postcrises

crisis

[krahy-sis]
noun, plural crises [krahy-seez] .
1.
a stage in a sequence of events at which the trend of all future events, especially for better or for worse, is determined; turning point.
2.
a condition of instability or danger, as in social, economic, political, or international affairs, leading to a decisive change.
3.
a dramatic emotional or circumstantial upheaval in a person's life.
4.
Medicine/Medical.
a.
the point in the course of a serious disease at which a decisive change occurs, leading either to recovery or to death.
b.
the change itself.
5.
the point in a play or story at which hostile elements are most tensely opposed to each other.
adjective
6.
of, referring to, or for use in dealing with a crisis.

Origin:
1375–1425; late Middle English < Latin < Greek krísis decision, equivalent to kri- variant stem of krī́nein to decide, separate, judge + -sis -sis

crisic, adjective
postcrisis, adjective, noun, plural postcrises.


1. See emergency.
Dictionary.com Unabridged
Based on the Random House Dictionary, © Random House, Inc. 2014.
Cite This Source Link To postcrises
Collins
World English Dictionary
crisis (ˈkraɪsɪs)
 
n , pl -ses
1.  a crucial stage or turning point in the course of something, esp in a sequence of events or a disease
2.  an unstable period, esp one of extreme trouble or danger in politics, economics, etc
3.  pathol a sudden change, for better or worse, in the course of a disease
 
[C15: from Latin: decision, from Greek krisis, from krinein to decide]

Collins English Dictionary - Complete & Unabridged 10th Edition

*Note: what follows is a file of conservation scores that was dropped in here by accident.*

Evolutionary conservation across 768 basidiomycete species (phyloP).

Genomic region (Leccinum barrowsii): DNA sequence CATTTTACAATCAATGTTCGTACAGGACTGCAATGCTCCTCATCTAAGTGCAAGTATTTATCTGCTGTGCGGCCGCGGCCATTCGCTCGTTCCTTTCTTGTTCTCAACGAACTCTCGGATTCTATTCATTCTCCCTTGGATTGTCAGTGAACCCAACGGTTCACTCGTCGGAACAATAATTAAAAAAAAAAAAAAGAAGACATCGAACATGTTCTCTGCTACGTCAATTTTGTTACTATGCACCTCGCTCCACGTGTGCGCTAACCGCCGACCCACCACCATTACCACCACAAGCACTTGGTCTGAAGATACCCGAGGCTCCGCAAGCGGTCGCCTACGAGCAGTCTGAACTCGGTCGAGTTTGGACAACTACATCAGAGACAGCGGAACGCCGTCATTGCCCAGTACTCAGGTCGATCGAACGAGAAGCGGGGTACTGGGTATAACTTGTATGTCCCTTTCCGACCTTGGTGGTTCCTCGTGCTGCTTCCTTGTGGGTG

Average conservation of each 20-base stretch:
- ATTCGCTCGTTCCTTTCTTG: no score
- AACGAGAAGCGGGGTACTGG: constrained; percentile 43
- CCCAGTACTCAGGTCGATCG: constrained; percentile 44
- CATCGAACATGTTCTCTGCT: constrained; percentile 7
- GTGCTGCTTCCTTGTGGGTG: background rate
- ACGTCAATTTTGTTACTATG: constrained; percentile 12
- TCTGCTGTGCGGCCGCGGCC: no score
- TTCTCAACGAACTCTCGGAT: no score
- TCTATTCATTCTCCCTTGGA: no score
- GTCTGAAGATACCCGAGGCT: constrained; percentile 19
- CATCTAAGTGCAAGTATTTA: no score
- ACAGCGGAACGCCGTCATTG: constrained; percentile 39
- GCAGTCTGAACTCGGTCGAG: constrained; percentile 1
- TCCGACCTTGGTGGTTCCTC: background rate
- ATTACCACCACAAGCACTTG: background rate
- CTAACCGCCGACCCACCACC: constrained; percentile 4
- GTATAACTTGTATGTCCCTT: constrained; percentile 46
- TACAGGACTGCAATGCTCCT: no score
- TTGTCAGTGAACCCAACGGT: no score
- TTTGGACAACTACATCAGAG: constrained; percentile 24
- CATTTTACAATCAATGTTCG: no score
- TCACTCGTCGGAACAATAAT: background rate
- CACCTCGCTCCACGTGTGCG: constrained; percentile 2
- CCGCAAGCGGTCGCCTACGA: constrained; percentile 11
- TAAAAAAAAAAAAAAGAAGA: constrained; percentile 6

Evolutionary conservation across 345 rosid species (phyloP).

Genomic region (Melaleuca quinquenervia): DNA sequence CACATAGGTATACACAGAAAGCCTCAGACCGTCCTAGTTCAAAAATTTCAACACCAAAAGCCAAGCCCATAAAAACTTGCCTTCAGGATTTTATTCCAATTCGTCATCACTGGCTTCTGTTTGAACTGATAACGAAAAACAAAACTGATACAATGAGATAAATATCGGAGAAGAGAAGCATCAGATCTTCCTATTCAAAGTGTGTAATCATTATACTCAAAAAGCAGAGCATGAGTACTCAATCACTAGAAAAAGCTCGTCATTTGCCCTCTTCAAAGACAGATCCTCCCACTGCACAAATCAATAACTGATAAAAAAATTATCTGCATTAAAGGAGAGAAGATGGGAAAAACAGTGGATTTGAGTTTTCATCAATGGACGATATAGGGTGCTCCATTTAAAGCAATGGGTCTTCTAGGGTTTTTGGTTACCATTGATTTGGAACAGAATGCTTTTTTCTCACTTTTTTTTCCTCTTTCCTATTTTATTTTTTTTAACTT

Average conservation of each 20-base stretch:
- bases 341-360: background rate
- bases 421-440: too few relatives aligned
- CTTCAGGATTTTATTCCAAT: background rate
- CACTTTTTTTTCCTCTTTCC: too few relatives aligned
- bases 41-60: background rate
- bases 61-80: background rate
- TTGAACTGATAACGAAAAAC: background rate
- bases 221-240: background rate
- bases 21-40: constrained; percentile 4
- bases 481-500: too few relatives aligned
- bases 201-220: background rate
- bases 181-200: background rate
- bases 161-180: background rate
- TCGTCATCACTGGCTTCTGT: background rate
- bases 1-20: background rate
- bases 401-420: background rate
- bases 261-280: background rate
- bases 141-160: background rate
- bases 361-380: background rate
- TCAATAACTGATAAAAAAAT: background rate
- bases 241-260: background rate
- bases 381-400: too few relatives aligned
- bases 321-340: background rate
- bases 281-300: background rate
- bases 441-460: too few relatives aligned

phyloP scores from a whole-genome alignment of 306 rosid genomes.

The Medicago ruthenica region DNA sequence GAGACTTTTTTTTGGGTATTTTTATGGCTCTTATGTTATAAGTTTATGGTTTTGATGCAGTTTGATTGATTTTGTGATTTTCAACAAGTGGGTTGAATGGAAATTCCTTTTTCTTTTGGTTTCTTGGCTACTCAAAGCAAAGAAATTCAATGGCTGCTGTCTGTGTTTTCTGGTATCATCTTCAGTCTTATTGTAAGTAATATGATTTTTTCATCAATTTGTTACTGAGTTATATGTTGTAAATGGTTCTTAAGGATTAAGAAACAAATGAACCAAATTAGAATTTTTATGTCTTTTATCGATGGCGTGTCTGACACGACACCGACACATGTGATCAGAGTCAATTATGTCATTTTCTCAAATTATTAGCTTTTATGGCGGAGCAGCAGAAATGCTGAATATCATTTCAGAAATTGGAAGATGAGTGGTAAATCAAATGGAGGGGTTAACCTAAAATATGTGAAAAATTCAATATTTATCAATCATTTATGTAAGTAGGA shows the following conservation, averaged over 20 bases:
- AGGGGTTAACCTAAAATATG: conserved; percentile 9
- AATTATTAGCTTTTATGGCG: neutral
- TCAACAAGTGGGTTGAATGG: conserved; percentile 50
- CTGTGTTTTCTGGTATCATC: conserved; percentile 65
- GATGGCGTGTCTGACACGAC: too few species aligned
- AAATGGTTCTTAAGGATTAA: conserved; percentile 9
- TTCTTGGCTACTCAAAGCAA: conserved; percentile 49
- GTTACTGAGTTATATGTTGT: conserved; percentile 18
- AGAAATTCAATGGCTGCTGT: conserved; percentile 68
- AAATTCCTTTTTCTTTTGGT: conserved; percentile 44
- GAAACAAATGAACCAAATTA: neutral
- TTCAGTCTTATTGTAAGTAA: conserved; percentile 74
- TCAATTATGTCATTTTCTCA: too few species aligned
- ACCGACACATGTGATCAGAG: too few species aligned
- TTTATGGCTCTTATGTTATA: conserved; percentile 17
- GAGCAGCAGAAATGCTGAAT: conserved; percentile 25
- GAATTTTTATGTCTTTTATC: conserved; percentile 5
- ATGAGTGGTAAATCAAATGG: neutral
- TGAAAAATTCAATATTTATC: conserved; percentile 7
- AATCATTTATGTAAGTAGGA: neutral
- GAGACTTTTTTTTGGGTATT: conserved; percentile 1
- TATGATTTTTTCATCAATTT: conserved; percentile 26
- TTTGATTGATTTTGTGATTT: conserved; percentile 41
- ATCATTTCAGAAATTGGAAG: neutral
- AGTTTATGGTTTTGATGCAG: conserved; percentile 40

2009 © William Collins Sons & Co. Ltd. 1979, 1986 © HarperCollins
Publishers 1998, 2000, 2003, 2005, 2006, 2007, 2009
Cite This Source
Etymonline
Word Origin & History

crisis
c.1425, from Gk. krisis "turning point in a disease" (used as such by Hippocrates and Galen), lit. "judgment," from krinein "to separate, decide, judge," from PIE base *krei- "to sieve, discriminate, distinguish" (cf. Gk. krinesthai "to explain;" O.E. hriddel "sieve;" L. cribrum "sieve," crimen "judgment,
crime," cernere (pp. cretus) "to sift, separate;" O.Ir. criathar, O.Welsh cruitr "sieve;" M.Ir. crich "border, boundary"). Transferred non-medical sense is 1627. A Ger. term for "mid-life crisis" is Torschlusspanik, lit. "shut-door-panic," fear of being on the wrong side of a closing gate.
Online Etymology Dictionary, © 2010 Douglas Harper
Cite This Source
American Heritage
Medical Dictionary

crisis cri·sis (krī'sĭs)
n. pl. cri·ses (-sēz)

  1. A sudden change in the course of a disease or fever, toward either improvement or deterioration.

  2. An emotionally stressful event or a traumatic change in one's life.

The American Heritage® Stedman's Medical Dictionary
Copyright © 2002, 2001, 1995 by Houghton Mifflin Company. Published by Houghton Mifflin Company.
Cite This Source
Copyright © 2014 Dictionary.com, LLC. All rights reserved.
  • Please Login or Sign Up to use the Recent Searches feature
FAVORITES
RECENT

;